Sep 21, 2013; Philadelphia, PA, USA; New York Mets second baseman Daniel Murphy (28) hits a home run during the sixth inning against the Philadelphia Phillies at Citizens Bank Park. Mandatory Credit: Howard Smith-USA TODAY Sports

Revisiting The Daniel Murphy Debate

As the 2013 regular season draws to a close, here’s my latest scouting report on Daniel Murphy.  In the two years Murphy failed to achieve 500 plate appearances in a season (2008, 2011), he finished the year batting above .300 each time.  In his three full seasons with over 500 trips to the plate (2013, 2012 and 2009) he failed to finish above .300 each time.  It is probably  premature to speak of this season like that, considering Murphy is currently batting .284 and up-ticking with seven games left on the schedule.  Can he break the batting trend he set for himself?  Daniel is batting .317 (14 for 45) over his last ten games, so to be fair, why not?

With well over 100 more at-bats this year than he had in 2009, Daniel Murphy has only recently tied his career mark for home runs in a season with 12 after 627 times up.  He previously hit 12 in 508 at-bats during the 2009 season.  They represent the only seasons he finished in double-digits.  To Murphy’s credit, he doubled his output this year over his previous two seasons combined.  I often wondered if Daniel Murphy sacrificed a measure of power in exchange for more agility to play a better second base.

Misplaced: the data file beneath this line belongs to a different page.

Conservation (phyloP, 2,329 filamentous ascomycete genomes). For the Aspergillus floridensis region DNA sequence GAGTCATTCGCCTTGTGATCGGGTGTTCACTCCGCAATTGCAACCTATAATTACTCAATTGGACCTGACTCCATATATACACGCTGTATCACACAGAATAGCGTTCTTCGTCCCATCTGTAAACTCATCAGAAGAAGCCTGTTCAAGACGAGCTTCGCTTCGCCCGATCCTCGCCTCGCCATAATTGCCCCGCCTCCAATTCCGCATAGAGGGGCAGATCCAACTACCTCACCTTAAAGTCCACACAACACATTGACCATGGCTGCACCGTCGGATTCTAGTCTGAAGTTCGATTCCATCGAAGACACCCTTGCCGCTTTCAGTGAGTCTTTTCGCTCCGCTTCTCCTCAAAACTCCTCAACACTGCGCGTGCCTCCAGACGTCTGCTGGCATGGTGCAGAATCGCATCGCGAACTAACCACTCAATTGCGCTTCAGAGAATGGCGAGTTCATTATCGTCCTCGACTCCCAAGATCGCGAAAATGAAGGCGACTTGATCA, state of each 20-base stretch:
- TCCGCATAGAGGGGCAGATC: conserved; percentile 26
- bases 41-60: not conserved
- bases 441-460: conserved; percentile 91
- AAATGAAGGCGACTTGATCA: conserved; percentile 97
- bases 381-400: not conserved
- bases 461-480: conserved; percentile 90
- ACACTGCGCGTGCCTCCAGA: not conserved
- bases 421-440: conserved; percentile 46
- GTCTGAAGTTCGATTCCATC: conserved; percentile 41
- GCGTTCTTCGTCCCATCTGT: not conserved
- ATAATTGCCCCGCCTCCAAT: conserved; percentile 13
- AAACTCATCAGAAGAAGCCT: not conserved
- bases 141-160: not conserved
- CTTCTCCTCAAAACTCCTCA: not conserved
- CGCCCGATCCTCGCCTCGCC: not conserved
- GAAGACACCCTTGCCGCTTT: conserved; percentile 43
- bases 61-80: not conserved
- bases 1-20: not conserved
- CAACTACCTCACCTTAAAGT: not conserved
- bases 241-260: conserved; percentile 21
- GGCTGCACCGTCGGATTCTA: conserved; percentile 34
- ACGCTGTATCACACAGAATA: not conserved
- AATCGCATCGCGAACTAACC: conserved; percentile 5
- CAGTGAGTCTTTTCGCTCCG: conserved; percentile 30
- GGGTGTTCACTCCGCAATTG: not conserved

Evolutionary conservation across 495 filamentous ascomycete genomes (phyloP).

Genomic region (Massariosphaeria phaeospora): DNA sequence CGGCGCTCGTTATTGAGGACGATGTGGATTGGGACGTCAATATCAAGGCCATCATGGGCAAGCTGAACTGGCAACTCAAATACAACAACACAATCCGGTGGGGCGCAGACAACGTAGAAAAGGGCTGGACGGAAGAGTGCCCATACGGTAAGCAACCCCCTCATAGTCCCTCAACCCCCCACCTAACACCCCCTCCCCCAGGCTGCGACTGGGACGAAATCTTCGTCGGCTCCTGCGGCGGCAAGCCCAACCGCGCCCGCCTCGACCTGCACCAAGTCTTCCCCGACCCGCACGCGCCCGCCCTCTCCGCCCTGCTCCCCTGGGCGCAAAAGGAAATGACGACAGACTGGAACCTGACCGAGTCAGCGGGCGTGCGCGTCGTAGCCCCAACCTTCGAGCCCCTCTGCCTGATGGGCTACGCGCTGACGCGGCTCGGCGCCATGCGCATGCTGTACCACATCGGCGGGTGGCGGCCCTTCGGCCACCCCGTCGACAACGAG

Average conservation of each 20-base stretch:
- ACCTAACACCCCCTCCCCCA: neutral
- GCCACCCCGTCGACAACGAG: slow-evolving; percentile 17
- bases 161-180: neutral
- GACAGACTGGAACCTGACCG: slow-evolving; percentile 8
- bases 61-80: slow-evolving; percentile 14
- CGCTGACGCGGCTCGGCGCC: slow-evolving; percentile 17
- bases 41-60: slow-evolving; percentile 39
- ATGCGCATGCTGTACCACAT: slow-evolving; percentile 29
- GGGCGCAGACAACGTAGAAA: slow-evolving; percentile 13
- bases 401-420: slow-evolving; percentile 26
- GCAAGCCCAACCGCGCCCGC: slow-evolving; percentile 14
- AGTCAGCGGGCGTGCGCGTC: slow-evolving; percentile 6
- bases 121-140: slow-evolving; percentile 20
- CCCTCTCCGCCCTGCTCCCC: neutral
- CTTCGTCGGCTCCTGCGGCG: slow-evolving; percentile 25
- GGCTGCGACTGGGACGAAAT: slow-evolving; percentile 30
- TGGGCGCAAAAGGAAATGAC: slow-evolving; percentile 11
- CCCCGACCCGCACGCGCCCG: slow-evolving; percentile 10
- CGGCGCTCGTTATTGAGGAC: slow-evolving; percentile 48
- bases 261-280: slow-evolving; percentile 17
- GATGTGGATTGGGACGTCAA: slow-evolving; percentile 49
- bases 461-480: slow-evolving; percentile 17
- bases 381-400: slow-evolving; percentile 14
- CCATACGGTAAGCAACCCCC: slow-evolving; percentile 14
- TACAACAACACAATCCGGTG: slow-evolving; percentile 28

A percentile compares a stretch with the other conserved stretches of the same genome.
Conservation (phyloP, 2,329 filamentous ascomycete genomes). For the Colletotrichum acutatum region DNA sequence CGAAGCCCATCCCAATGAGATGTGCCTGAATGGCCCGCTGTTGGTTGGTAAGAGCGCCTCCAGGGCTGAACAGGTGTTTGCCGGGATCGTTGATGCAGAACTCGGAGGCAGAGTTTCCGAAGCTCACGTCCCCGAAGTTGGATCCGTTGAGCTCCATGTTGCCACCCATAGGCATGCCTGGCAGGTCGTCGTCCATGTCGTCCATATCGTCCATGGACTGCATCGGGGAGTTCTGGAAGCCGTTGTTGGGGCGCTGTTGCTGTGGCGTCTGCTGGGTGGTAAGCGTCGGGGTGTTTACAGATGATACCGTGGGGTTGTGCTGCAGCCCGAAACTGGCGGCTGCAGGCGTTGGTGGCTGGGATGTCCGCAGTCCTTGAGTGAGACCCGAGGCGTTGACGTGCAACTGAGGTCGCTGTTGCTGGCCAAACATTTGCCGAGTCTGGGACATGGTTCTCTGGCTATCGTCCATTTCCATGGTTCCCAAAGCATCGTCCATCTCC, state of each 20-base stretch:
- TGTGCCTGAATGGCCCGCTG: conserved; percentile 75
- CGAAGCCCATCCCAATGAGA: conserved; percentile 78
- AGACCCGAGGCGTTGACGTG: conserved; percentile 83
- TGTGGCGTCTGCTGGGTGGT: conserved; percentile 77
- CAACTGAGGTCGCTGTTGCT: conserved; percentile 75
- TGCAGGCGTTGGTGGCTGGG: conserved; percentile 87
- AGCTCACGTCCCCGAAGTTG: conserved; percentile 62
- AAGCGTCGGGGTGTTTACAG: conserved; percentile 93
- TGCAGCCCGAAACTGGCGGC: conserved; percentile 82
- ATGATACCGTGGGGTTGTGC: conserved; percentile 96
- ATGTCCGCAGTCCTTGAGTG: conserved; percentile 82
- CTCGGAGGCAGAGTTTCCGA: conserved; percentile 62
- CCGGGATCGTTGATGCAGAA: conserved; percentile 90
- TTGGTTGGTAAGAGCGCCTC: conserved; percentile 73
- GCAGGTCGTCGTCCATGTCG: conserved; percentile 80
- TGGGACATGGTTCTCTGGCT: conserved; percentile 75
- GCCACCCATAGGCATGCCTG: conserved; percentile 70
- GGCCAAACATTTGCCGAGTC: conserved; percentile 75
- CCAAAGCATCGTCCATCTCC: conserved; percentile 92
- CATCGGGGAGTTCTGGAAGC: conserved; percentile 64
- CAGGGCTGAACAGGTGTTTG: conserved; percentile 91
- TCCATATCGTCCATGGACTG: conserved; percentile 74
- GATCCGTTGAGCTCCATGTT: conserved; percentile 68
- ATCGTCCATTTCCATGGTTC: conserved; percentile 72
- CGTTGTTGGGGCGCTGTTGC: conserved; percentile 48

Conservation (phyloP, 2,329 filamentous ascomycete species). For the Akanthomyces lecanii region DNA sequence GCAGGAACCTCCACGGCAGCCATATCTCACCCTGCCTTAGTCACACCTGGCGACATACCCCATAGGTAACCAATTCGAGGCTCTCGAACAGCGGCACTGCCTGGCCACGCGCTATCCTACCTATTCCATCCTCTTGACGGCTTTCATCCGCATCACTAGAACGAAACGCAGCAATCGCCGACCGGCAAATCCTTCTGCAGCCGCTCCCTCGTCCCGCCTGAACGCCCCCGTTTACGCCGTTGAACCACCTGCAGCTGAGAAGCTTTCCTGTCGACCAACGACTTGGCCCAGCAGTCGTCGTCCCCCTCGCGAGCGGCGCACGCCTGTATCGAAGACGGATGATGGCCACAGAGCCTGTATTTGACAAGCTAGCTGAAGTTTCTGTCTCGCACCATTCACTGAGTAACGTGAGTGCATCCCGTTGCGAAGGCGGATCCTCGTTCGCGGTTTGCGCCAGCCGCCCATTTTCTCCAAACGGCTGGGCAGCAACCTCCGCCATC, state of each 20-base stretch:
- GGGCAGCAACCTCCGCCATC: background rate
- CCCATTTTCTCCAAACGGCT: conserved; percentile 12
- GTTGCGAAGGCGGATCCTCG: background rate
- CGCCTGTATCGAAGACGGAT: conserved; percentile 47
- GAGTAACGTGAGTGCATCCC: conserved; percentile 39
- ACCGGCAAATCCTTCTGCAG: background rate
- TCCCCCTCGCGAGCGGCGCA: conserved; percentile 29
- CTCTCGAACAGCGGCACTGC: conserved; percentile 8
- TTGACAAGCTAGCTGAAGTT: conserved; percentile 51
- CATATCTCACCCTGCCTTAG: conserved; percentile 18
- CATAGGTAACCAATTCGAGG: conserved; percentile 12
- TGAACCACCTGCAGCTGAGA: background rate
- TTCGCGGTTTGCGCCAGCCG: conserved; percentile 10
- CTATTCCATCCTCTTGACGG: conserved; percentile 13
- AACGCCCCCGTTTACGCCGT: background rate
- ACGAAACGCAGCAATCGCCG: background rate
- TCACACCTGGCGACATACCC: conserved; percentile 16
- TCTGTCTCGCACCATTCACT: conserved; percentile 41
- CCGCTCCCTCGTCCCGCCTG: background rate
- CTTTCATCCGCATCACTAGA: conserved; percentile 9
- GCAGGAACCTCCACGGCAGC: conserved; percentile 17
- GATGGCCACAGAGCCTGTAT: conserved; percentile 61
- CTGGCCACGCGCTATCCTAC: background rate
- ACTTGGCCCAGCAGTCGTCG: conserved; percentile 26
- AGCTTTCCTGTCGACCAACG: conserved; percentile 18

To date, Daniel Murphy leads the Mets with 73 runs batted in, which also happens to be his new career high, and with 90 runs scored, he is still adding to that new career mark as well.  He additionally continues to be a doubles hitting machine, and is presently four away from tying his high of 40 set last season.  This was also the first time Daniel Murphy ever stole as many as 20 bases in a season.  He established his previous high last season with ten.  In fact, SNY threw out a stat Saturday night that Murphy is currently one of only three players with at least ten home runs, 35 doubles and 20 stolen bases.

However, Daniel Murphy still does not draw many walks.  Considering his career .289  batting average, his career .333 OBP is not all that impressive.  He has drawn only 31 bases on balls this season, so his current .318 OBP similarly is not that great next to his .284 average.

Daniel Murphy is 28 years old now, but still two years away from free agency.  He has obvious value to the Mets if they choose to retain him.  But the club could probably maximize his value on the trading market this coming offseason rather than wait too long.  With two years of control, a receiving team might find acquiring him worth their while and for a worthy price.

What should the Mets do with Daniel Murphy now?


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  • Joe_JP

    Heart/head thing. Murphy to me is a “Met” along with a handful of other people. As a fan, I like to root for specific players as well as the team as a whole. Murphy is a character and a face of the team. I realize this might be the height of his trading value. But, what will they get for him? He also is a streak-y player.